It gives us the ability to put ourselves in other people’s shoes so we can see and feel from their perspective: Listening to how you're colleagues explain what they are thinking will give you valuable context. Showing sincere appreciation and celebration of others’ contributions allows you to show that you value them. Self-Awareness , an understanding your own biases and limiting beliefs. Presence . Time is one of our most valuable assets, so be there fully.
When we are in conflict, our view of the other person becomes so narrow that we do not see them as a fleshed-out person. Try to assume that the other person is acting in good faith. That baseline assumption can get you through plenty of instances of misplaced tone and timing.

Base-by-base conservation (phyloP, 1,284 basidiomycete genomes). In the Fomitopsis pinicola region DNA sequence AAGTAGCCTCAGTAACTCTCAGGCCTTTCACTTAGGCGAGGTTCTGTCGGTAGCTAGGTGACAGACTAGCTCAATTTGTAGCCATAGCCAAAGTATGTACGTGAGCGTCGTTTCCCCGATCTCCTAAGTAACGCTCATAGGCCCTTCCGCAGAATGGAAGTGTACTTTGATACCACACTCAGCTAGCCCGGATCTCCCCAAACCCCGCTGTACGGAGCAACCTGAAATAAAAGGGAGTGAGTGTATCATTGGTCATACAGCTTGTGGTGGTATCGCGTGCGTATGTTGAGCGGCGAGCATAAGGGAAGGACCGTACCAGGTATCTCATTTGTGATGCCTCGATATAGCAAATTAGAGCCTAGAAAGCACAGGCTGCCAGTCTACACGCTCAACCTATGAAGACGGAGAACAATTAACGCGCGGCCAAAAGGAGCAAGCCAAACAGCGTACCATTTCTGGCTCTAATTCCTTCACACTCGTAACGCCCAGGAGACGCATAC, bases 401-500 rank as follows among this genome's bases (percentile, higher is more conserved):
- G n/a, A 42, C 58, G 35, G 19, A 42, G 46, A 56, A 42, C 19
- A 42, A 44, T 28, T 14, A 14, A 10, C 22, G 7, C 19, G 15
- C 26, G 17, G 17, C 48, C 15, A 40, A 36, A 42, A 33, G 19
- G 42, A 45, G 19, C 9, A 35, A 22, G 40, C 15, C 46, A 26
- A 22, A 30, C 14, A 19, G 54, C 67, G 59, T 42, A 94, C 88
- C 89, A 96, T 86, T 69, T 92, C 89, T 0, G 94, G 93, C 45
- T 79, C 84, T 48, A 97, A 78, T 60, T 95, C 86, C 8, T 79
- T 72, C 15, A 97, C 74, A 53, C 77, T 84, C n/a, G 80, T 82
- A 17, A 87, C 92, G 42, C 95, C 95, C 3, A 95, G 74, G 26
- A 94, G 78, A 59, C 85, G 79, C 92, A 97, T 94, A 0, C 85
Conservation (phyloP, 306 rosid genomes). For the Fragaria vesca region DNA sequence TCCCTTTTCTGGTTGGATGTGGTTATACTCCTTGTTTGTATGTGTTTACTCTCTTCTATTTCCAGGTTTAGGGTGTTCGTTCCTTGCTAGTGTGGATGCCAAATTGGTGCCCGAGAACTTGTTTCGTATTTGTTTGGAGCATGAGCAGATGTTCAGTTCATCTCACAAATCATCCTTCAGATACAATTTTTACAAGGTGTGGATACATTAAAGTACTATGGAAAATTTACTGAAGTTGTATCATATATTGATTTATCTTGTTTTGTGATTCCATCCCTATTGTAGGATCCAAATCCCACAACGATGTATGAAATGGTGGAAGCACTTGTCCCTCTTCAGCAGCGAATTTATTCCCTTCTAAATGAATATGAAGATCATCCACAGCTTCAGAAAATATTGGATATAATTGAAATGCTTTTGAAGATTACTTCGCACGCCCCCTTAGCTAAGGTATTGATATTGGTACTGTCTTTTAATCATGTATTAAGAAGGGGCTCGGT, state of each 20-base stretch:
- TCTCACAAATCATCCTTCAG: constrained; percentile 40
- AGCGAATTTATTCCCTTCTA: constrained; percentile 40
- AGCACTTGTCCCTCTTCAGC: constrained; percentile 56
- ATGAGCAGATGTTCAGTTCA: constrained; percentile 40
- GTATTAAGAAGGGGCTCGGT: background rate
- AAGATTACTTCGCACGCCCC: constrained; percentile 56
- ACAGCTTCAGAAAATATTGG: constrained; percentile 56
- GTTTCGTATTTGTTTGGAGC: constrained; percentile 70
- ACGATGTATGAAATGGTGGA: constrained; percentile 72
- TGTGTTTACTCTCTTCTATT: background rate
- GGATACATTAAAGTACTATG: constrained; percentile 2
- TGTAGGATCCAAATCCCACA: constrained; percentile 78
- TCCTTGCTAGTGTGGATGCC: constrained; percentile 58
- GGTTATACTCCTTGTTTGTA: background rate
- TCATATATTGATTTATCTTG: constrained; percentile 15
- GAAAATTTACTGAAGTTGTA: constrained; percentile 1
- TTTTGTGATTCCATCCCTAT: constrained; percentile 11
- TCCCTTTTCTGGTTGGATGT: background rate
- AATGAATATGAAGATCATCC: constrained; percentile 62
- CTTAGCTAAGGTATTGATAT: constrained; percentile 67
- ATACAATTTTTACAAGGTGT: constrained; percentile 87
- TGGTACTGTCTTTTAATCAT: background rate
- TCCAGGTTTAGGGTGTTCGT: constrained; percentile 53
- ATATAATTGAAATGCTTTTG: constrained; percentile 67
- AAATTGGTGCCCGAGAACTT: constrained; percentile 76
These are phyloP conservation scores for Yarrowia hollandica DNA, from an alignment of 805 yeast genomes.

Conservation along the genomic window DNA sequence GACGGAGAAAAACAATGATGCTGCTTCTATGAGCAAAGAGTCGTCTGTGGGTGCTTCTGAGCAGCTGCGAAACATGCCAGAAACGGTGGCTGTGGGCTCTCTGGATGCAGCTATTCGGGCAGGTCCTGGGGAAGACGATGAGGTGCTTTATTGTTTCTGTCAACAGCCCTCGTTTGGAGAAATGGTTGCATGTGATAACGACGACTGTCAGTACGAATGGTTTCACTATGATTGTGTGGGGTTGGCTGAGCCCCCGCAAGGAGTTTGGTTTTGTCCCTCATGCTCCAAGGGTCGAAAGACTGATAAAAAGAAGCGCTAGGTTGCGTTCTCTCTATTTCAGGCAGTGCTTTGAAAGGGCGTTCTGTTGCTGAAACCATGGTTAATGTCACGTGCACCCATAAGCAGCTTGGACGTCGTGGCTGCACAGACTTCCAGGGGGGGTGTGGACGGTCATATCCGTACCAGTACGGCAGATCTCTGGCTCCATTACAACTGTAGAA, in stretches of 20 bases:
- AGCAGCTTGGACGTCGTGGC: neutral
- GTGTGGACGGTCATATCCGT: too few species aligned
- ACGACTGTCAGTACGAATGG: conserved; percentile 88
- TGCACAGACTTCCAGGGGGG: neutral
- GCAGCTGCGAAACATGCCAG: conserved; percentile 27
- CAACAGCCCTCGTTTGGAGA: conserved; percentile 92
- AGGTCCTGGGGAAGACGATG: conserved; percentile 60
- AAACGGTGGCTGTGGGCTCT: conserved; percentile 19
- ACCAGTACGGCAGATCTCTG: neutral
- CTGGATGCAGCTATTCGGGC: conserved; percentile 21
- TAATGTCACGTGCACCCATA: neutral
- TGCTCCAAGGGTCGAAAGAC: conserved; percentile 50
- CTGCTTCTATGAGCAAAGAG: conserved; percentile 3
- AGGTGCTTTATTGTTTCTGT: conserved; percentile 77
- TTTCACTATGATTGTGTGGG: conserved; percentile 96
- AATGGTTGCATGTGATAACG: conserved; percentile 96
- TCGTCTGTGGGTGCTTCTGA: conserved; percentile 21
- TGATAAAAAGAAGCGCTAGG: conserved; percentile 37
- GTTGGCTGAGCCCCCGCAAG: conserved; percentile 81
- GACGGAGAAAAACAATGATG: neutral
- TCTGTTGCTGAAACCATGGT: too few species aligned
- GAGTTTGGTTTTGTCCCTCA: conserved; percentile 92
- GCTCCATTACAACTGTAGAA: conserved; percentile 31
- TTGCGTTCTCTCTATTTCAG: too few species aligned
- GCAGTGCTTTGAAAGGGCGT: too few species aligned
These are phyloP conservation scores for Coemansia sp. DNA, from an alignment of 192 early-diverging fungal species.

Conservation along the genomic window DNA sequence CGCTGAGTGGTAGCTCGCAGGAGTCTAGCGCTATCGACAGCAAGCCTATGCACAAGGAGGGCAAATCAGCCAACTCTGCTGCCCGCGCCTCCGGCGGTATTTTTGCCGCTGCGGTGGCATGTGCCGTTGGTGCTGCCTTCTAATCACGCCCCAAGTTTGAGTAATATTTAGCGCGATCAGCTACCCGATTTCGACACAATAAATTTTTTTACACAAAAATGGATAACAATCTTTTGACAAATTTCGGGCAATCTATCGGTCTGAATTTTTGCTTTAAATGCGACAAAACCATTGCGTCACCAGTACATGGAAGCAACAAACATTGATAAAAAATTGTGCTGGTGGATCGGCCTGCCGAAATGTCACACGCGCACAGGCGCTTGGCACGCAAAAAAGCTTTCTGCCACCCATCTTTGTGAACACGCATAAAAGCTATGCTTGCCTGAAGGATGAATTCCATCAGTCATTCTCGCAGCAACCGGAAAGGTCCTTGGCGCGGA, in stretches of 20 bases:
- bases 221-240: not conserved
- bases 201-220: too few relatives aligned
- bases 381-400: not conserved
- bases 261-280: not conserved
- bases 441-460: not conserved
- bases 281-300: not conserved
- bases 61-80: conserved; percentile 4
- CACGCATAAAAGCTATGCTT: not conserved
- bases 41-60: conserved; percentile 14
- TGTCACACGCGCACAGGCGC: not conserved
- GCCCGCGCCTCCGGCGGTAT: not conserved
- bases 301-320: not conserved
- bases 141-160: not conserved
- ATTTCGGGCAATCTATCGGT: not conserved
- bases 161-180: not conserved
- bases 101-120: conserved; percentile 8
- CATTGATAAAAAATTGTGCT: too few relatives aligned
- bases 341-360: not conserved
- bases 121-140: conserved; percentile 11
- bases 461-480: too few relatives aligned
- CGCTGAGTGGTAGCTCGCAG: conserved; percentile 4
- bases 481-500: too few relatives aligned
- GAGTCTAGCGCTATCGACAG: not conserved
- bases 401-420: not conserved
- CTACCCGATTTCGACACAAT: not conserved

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Look the other person in the eyes, and be genuinely curious about what they have to say and why they are saying it. Make a point to really want to understand the other person better, and try to see things from their perspective.
Good listening is active, not passive: Maintain eye contact . Do not fidget , shift your body weight often, and never look at your watch! Nod your head to show agreement but do not interrupt to make your point or share your own experiences. Respond by repeating at least one key point the person you are talking with just made in the form of a question.
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